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fear, for she saw what she called "gods ascending out of the earth," and among them Samuel ; and in some way of which we are not told, it was also made known to her that the stranger was Saul himself.
Whether these appearances were Satan's work, (as we read that he can appear like an angel of light,) or whether God permitted Samuel indeed to appear, and confound Satan's work-even as He turned Balaam's curses into blessings, we cannot tell, and it beseems us not to inquire too curiously.
Saul asked the woman what form Samuel was of, and she said, “An old man cometh up, and he is covered with a mantle.” And when Saul knew that it was Samuel, he bowed to the ground in awe. There is something very solemn in the conversation that followed, remembering how Saul had revered Samuel, and how the prophet had loved his rebellious son, and mourned over him, if haply he might yet return to God's ways; and then their last sad parting, never to meet again on earth. Now all that was past, and the prophet rested in Abraham's bosom, where earth and its jars cannot reach. Therefore he met Saul with the inquiry, “Why hast thou disquieted me, to bring me up ?"
Then Saul poured out his sorrows fully. "I am sore distressed, for the Philistines make war against me, and God is departed from me, and answereth me no more, neither by prophets, nor by dreams; therefore have I called thee, that thou mayest make known to me what I shall do."
There was no comfort to be found in the prophet's answer. Wherefore then dost thou ask of me, seeing the LORD is departed from thee, and is become thine enemy? And the LORD hath done as He spake by me; for the Lord hath rent the kingdom out of thine hand, and given it to thy neighbour, even to David; because thou obeyedst not the voice of the LORD. .. or executedst His fierce wrath upon Amalek, therefore hath the LORD done this thing unto thee this day.”
Then Samuel told the unhappy king that the LORD would deliver him into the Philistines' hand, and that the next day he and his sods should have passed into the world of spirits, where Samuel himself was, and be no more among the living. When he heard this solemn foretelling, and knew his end so near, Saul's courage and spirit failed wholly, and he fell helpless to the ground, in bitter fear and agony.
His misery caused even this woman to pity him, and she and his servants forced him to sit upon the bed, and to eat some food which the woman prepared hastily, for he had not tasted food all that night or day. Then they rose up, and took Saul away: broken in spirit, forsaken of God, how could he but tremble before his enemies !
THE DEATH OF SAUL AND JONATHAN.
The last day of the monarch's life had come. What a change from the day when the holy oil was poured upon his head, and he was anointed king over Israel, with hope and promise of the Lord's favour before bim, all thrown away by his own pride and wilfulness.
The Philistines began the battle, and the LORD not fighting with Israel, they were overcome; they fled before the enemy, and very many
fell down slain in Mount Gilboa. Saul's three sons,—Jonathan, Abinadab, and Melchishua,—were all killed, and Saul himself was sorely wounded by the archers. When the king saw that he could not escape, he bade his armour-bearer draw his sword, and thrust him through, that he might not fall alive into the enemy's hand. But the armour-bearer durst not slay him even at his own command, so Saul took a sword himself, and fell upon it, and thus died by his own hand. When the armour-bearer saw that his master was dead, he too killed himself, and died with him. When the Israelites saw that their king and all his sons were dead, they forsook their cities and fled ; and the Philistines took the cities. And when they came to strip the slain on Mount Gilboa, they cut off Saul's head, and sent it in triumph about the land. They fastened his body, and those of his sons, to the wall of Beth-shan, and his armour they hung up in the temple of their false god Ashtaroth. But all the valiant men of Jabesh-gilead came by night, and took away the bodies, and buried them with honour under a tree at Jabesh.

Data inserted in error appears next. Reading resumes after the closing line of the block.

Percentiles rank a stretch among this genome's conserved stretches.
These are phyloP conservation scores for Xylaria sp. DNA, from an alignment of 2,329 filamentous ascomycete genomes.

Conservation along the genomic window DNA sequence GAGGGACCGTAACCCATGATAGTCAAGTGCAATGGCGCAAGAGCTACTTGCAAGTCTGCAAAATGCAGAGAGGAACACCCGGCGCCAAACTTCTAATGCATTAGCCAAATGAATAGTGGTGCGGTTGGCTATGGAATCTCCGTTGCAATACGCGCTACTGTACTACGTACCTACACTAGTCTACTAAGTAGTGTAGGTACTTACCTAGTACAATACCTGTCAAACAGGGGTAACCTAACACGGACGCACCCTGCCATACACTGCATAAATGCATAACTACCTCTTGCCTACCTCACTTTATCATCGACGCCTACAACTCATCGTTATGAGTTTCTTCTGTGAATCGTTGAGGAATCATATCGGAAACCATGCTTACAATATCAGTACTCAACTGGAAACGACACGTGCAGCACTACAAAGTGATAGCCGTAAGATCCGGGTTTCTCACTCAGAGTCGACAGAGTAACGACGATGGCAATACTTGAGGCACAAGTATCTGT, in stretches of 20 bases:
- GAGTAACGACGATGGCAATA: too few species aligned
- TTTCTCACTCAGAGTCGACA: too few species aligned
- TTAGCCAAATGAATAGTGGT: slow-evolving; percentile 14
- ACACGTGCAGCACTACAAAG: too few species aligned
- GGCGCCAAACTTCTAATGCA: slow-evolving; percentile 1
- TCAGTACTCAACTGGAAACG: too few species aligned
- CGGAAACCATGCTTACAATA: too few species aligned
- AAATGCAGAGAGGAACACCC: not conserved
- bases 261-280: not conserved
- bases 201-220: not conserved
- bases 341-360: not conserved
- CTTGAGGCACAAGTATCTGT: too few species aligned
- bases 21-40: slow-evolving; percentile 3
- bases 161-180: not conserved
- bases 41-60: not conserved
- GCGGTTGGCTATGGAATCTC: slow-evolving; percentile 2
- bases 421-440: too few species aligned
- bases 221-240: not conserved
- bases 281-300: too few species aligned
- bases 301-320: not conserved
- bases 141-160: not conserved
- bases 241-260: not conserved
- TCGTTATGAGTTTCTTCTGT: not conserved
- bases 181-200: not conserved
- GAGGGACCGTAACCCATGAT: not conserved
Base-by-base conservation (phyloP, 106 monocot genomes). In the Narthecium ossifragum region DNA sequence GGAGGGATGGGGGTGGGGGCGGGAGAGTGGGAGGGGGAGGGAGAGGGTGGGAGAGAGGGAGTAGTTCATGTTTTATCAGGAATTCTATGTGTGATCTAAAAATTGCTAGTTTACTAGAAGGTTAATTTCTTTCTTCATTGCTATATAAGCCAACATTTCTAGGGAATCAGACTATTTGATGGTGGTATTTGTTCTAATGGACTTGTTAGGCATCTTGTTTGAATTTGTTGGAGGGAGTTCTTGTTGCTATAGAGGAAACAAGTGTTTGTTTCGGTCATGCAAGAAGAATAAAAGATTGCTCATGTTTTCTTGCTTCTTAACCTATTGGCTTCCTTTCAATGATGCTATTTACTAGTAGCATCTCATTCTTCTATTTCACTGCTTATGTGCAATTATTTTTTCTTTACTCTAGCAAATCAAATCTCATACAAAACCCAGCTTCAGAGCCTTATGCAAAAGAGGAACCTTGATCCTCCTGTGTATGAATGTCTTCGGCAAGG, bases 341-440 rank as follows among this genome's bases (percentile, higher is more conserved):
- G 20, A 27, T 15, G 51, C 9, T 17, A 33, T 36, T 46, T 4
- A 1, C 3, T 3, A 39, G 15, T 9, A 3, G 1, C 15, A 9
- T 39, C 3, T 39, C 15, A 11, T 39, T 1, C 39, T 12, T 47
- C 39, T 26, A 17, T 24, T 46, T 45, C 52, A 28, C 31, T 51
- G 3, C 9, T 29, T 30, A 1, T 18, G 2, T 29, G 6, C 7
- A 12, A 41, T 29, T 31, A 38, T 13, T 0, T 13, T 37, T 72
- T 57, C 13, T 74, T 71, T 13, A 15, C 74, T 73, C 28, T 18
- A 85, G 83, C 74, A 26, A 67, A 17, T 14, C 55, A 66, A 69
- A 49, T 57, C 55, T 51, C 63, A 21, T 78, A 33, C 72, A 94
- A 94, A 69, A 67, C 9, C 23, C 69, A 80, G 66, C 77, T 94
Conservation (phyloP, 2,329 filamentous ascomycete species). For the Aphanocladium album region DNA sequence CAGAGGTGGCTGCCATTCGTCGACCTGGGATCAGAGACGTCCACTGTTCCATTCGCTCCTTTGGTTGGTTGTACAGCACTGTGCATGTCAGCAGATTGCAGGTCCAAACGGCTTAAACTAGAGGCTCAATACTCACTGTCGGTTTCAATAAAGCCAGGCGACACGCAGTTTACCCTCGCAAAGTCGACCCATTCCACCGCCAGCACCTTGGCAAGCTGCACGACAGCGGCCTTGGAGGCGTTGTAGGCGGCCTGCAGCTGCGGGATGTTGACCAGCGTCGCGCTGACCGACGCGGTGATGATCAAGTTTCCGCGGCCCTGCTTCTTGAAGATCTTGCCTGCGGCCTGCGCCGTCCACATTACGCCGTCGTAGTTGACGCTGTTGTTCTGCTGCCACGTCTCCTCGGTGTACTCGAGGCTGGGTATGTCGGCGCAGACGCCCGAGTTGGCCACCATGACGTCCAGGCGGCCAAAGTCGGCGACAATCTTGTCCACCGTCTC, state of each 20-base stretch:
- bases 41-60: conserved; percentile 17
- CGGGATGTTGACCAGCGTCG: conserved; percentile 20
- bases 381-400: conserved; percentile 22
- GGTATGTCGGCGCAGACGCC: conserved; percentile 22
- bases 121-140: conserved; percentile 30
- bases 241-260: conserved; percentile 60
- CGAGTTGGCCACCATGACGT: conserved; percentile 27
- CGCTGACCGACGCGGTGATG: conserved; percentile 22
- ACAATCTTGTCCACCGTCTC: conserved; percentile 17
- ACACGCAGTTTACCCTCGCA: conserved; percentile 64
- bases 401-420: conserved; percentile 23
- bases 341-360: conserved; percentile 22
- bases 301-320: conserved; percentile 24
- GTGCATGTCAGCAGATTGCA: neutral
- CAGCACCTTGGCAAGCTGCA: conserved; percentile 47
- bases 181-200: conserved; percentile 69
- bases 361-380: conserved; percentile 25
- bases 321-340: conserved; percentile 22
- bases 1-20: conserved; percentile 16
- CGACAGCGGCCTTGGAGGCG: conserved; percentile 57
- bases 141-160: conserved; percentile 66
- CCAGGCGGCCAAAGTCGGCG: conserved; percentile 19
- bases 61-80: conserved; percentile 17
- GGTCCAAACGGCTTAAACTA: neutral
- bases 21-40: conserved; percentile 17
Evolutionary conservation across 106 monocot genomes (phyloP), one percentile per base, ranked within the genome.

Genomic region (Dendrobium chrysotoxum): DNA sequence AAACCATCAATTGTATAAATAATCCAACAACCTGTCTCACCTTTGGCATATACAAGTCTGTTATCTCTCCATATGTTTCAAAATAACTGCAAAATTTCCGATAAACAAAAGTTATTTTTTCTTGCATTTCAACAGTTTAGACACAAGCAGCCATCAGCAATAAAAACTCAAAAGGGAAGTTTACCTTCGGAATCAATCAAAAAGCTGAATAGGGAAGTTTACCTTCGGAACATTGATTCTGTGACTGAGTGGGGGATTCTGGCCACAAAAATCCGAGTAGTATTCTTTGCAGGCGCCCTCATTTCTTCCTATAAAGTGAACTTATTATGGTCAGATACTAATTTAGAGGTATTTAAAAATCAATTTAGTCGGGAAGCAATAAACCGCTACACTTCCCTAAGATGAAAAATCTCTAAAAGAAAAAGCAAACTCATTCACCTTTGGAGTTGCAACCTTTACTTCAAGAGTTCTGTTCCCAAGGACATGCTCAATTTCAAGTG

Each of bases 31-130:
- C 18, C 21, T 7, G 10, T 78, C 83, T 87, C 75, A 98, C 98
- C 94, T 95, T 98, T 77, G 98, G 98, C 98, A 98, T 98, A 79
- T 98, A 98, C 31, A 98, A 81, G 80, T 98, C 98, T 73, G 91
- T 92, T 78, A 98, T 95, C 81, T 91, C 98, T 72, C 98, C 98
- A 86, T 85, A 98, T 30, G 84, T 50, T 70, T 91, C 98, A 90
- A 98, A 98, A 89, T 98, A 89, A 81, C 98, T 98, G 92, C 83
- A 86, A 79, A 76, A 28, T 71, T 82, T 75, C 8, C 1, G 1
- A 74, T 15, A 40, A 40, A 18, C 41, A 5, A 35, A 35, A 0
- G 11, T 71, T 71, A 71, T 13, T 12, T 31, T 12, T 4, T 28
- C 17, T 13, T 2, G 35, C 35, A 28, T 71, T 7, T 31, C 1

Meanwhile David had returned to Ziklag, after he had beaten the Amalekites, and recovered his household. On the third day after Saul's death there came a man to Ziklag, with his clothes rent, and earth upon his head. He came to David, and fell to the earth, and did obeisance to him. David asked whence he came, and how the armies had fared ? The man told him, “The people are fled from the battle, and many of the people also are fallen and dead, and Saul and Jonathan his son are dead also.” David could not believe what he heard, and asked to be told more. Then the young man who brought the tidings, thinking to win favour with David, told him a false tale, how that he had seen Saul on Mount Gilboa, leaning on his spear, sore pressed by the chariots and horsemen which followed after him, and that Saul had called to him to come and slay him. He ended by saying that he had killed Saul, and taken his crown and his bracelet, and brought them now as tokens to David.
David's heart was filled with grief at what he heard; he caused the man who said he slew Saul to be put to death, saying, “ Thy blood be upon thy head, for thy mouth hath testified against thee, saying, I have slain the Lord's Anointed.” So the deceitful Amalekite was punished for his lie, by which he thought to gain reward.
David rent his clothes, and he and all his men mourned and wept and fasted till evening for Saul and Jonathan, and all the people that were fallen. David poured out his sorrow in a song of lamentation.